Last edited:

vern

Dominus
Political User
#9
eh, Linux is Linux, Ubuntu or not.

I run Ubuntu and don't consider myself a noob.

With that said, I have not once gotten any problems with my hardware since I've been using 64bit Kubuntu. I don't have any odd hardware however, 4GB RAM, Nvidia, 7900GTX, my PCI wireless card worked out of the box although I don't use it, most packages come with AMD64 versions. The only problem I recall is there was no 64bit Opera package, but there are workarounds if you need that. In all honesty, I've had a better experience with 64bit Linux than 64bit Windows on the hardware end. The new version of Ubuntu is on freeze as they finalize for a release candidate. I'd personally try the release candidate out if you want to play around. I'd give links, but my e-mail subscribed to the ubuntu announce list is on another system. I'll edit this post later.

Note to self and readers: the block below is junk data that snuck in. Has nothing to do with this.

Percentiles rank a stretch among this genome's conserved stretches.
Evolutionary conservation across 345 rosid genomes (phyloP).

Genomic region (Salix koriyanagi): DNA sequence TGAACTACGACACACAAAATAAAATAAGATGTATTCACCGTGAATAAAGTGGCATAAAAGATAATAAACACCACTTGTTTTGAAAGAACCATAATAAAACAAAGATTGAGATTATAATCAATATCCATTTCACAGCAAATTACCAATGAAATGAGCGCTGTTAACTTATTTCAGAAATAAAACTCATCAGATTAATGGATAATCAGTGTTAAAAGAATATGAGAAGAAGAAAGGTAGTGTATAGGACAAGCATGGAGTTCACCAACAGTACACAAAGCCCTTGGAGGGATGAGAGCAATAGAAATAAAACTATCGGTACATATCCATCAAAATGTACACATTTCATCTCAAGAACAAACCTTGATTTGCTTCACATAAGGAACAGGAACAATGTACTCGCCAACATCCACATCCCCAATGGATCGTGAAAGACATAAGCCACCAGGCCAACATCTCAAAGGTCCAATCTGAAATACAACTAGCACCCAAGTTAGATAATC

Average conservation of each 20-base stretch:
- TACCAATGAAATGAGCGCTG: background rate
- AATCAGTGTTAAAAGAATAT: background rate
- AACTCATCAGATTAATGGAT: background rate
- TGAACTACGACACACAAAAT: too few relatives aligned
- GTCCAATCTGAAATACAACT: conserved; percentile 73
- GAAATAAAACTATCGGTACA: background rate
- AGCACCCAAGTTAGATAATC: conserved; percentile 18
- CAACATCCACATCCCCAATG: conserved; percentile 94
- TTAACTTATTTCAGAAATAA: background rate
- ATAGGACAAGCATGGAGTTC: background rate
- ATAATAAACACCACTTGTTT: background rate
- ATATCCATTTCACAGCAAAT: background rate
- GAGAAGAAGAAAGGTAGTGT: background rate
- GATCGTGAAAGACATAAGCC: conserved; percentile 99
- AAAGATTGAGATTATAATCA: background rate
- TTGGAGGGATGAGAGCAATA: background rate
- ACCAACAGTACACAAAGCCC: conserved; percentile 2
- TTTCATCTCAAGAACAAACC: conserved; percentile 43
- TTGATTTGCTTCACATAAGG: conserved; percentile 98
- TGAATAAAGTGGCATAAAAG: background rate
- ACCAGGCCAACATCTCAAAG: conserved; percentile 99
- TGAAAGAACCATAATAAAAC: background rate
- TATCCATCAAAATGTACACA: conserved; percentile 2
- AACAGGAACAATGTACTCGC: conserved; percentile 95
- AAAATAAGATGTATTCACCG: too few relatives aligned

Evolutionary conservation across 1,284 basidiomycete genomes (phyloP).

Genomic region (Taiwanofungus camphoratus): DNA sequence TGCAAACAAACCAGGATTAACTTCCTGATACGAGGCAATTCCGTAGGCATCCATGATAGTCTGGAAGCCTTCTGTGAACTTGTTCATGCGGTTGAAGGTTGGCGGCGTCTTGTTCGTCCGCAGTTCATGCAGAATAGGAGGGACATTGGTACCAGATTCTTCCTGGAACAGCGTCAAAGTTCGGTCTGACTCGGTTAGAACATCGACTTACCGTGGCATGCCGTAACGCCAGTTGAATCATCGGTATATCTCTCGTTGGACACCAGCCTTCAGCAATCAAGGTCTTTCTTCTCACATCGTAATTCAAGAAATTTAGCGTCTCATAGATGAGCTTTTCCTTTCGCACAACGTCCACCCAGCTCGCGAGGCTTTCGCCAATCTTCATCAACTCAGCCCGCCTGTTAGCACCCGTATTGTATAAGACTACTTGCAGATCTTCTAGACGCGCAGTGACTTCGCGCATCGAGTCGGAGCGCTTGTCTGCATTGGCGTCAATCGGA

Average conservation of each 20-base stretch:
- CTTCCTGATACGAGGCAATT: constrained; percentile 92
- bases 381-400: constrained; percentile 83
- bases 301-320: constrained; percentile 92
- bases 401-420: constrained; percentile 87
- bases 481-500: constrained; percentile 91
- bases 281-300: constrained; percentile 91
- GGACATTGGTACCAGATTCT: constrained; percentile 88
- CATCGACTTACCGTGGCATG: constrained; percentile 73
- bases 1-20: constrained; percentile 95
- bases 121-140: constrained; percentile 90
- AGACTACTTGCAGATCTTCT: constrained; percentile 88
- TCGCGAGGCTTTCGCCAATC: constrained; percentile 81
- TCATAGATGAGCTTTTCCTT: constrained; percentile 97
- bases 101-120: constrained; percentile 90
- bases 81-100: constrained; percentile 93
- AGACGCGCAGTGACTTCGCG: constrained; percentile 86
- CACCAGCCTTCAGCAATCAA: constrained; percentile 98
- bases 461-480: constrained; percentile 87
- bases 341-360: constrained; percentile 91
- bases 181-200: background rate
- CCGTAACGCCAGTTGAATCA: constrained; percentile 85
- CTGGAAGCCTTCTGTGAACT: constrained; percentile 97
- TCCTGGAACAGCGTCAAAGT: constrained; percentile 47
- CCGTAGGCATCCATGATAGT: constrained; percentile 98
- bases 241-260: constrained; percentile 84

KenJackson

Linux Guy
Political User
#10
The widely respected authority on Linux distros is DistroWatch. They keep a running list by popularity over on the right side of the page, where currently the most popular distros are Ubuntu, PCLinuxOS, openSUSE, Mint and Fedora. They also have a summary page for each of the hundreds they track, which includes download links.

Personally, my favorite is Mandriva, which I've been using daily for 6 years now. But I also have PCLinuxOS (also called PCLOS) and Fedora installed on other computers and I like them too.

In my eyes, the main thing that separates the various distros is the packaging system. There are three groups: RPM, Debian and other.

RPM distros include Fedora, Mandriva, PCLinuxOS, CentOS and Scientific Linux.
Debian distros include Debian, Ubuntu (plus Kubuntu, Xubuntu, etc), Mint and MEPIS.
Other distros include Gentoo, Sabayon, Arch and Vector.

But another very important thing you must choose is which desktop environment or window manager to install. Most distros will allow multiple choices, but most also have a default. The two big choices are KDE and Gnome. Smaller choices include XFCE and IceWM. (I prefer IceWM.)